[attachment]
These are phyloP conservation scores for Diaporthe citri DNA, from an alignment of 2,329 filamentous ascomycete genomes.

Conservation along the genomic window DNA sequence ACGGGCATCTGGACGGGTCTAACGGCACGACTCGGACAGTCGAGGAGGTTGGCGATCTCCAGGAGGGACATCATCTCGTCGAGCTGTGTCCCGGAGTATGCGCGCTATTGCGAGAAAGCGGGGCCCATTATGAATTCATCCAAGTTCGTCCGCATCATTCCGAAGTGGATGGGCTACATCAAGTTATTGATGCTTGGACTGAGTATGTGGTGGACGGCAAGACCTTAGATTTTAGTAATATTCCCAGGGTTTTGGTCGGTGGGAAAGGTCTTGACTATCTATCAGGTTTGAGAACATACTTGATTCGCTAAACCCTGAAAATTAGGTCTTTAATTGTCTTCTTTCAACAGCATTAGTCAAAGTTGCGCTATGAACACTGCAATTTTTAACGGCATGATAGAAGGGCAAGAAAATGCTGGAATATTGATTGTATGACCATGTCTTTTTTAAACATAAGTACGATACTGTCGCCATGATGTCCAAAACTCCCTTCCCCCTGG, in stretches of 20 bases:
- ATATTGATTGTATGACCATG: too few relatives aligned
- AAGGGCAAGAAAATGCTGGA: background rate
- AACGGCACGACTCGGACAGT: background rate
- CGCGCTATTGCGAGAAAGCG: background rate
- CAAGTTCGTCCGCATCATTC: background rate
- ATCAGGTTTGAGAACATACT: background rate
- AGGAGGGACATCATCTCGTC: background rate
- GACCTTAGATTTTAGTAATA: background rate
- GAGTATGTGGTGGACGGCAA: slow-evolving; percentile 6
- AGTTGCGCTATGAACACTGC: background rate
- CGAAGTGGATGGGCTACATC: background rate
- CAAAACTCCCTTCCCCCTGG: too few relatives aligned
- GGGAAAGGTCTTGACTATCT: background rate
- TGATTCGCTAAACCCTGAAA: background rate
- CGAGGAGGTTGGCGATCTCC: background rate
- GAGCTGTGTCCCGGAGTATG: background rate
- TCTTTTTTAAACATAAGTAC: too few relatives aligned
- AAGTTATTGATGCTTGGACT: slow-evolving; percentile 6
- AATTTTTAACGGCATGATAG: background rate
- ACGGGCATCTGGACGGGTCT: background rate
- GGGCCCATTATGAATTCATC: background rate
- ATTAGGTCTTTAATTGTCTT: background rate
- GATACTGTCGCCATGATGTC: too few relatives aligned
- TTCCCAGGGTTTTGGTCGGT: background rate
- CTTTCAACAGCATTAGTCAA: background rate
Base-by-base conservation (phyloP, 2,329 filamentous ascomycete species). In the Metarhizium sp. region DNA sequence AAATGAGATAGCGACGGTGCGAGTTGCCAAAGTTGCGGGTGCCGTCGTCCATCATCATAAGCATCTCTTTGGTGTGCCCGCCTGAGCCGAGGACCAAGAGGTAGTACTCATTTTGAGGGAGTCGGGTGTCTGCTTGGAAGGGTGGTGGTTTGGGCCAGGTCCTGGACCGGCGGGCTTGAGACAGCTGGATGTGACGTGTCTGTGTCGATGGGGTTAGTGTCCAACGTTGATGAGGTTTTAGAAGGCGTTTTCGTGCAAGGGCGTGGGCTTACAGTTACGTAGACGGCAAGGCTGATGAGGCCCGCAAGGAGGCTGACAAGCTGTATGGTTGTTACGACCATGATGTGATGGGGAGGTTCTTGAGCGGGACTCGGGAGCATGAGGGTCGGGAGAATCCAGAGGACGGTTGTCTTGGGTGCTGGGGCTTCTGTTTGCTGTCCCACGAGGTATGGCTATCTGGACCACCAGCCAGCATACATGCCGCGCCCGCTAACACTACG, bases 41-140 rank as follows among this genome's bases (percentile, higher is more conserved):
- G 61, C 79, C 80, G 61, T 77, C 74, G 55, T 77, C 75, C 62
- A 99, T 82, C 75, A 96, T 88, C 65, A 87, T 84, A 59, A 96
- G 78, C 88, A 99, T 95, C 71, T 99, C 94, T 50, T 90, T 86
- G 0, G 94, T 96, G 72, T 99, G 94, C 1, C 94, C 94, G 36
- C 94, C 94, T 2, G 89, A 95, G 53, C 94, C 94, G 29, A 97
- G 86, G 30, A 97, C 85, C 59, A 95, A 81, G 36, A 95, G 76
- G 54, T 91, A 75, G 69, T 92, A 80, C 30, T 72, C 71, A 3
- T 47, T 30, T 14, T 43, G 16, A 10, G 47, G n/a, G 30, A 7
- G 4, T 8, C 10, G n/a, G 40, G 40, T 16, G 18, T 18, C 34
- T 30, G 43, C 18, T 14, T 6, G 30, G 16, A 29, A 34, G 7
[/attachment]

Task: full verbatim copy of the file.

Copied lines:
These are phyloP conservation scores for Diaporthe citri DNA, from an alignment of 2,329 filamentous ascomycete genomes.

Conservation along the genomic window DNA sequence ACGGGCATCTGGACGGGTCTAACGGCACGACTCGGACAGTCGAGGAGGTTGGCGATCTCCAGGAGGGACATCATCTCGTCGAGCTGTGTCCCGGAGTATGCGCGCTATTGCGAGAAAGCGGGGCCCATTATGAATTCATCCAAGTTCGTCCGCATCATTCCGAAGTGGATGGGCTACATCAAGTTATTGATGCTTGGACTGAGTATGTGGTGGACGGCAAGACCTTAGATTTTAGTAATATTCCCAGGGTTTTGGTCGGTGGGAAAGGTCTTGACTATCTATCAGGTTTGAGAACATACTTGATTCGCTAAACCCTGAAAATTAGGTCTTTAATTGTCTTCTTTCAACAGCATTAGTCAAAGTTGCGCTATGAACACTGCAATTTTTAACGGCATGATAGAAGGGCAAGAAAATGCTGGAATATTGATTGTATGACCATGTCTTTTTTAAACATAAGTACGATACTGTCGCCATGATGTCCAAAACTCCCTTCCCCCTGG, in stretches of 20 bases:
- ATATTGATTGTATGACCATG: too few relatives aligned
- AAGGGCAAGAAAATGCTGGA: background rate
- AACGGCACGACTCGGACAGT: background rate
- CGCGCTATTGCGAGAAAGCG: background rate
- CAAGTTCGTCCGCATCATTC: background rate
- ATCAGGTTTGAGAACATACT: background rate
- AGGAGGGACATCATCTCGTC: background rate
- GACCTTAGATTTTAGTAATA: background rate
- GAGTATGTGGTGGACGGCAA: slow-evolving; percentile 6
- AGTTGCGCTATGAACACTGC: background rate
- CGAAGTGGATGGGCTACATC: background rate
- CAAAACTCCCTTCCCCCTGG: too few relatives aligned
- GGGAAAGGTCTTGACTATCT: background rate
- TGATTCGCTAAACCCTGAAA: background rate
- CGAGGAGGTTGGCGATCTCC: background rate
- GAGCTGTGTCCCGGAGTATG: background rate
- TCTTTTTTAAACATAAGTAC: too few relatives aligned
- AAGTTATTGATGCTTGGACT: slow-evolving; percentile 6
- AATTTTTAACGGCATGATAG: background rate
- ACGGGCATCTGGACGGGTCT: background rate
- GGGCCCATTATGAATTCATC: background rate
- ATTAGGTCTTTAATTGTCTT: background rate
- GATACTGTCGCCATGATGTC: too few relatives aligned
- TTCCCAGGGTTTTGGTCGGT: background rate
- CTTTCAACAGCATTAGTCAA: background rate
Base-by-base conservation (phyloP, 2,329 filamentous ascomycete species). In the Metarhizium sp. region DNA sequence AAATGAGATAGCGACGGTGCGAGTTGCCAAAGTTGCGGGTGCCGTCGTCCATCATCATAAGCATCTCTTTGGTGTGCCCGCCTGAGCCGAGGACCAAGAGGTAGTACTCATTTTGAGGGAGTCGGGTGTCTGCTTGGAAGGGTGGTGGTTTGGGCCAGGTCCTGGACCGGCGGGCTTGAGACAGCTGGATGTGACGTGTCTGTGTCGATGGGGTTAGTGTCCAACGTTGATGAGGTTTTAGAAGGCGTTTTCGTGCAAGGGCGTGGGCTTACAGTTACGTAGACGGCAAGGCTGATGAGGCCCGCAAGGAGGCTGACAAGCTGTATGGTTGTTACGACCATGATGTGATGGGGAGGTTCTTGAGCGGGACTCGGGAGCATGAGGGTCGGGAGAATCCAGAGGACGGTTGTCTTGGGTGCTGGGGCTTCTGTTTGCTGTCCCACGAGGTATGGCTATCTGGACCACCAGCCAGCATACATGCCGCGCCCGCTAACACTACG, bases 41-140 rank as follows among this genome's bases (percentile, higher is more conserved):
- G 61, C 79, C 80, G 61, T 77, C 74, G 55, T 77, C 75, C 62
- A 99, T 82, C 75, A 96, T 88, C 65, A 87, T 84, A 59, A 96
- G 78, C 88, A 99, T 95, C 71, T 99, C 94, T 50, T 90, T 86
- G 0, G 94, T 96, G 72, T 99, G 94, C 1, C 94, C 94, G 36
- C 94, C 94, T 2, G 89, A 95, G 53, C 94, C 94, G 29, A 97
- G 86, G 30, A 97, C 85, C 59, A 95, A 81, G 36, A 95, G 76
- G 54, T 91, A 75, G 69, T 92, A 80, C 30, T 72, C 71, A 3
- T 47, T 30, T 14, T 43, G 16, A 10, G 47, G n/a, G 30, A 7
- G 4, T 8, C 10, G n/a, G 40, G 40, T 16, G 18, T 18, C 34
- T 30, G 43, C 18, T 14, T 6, G 30, G 16, A 29, A 34, G 7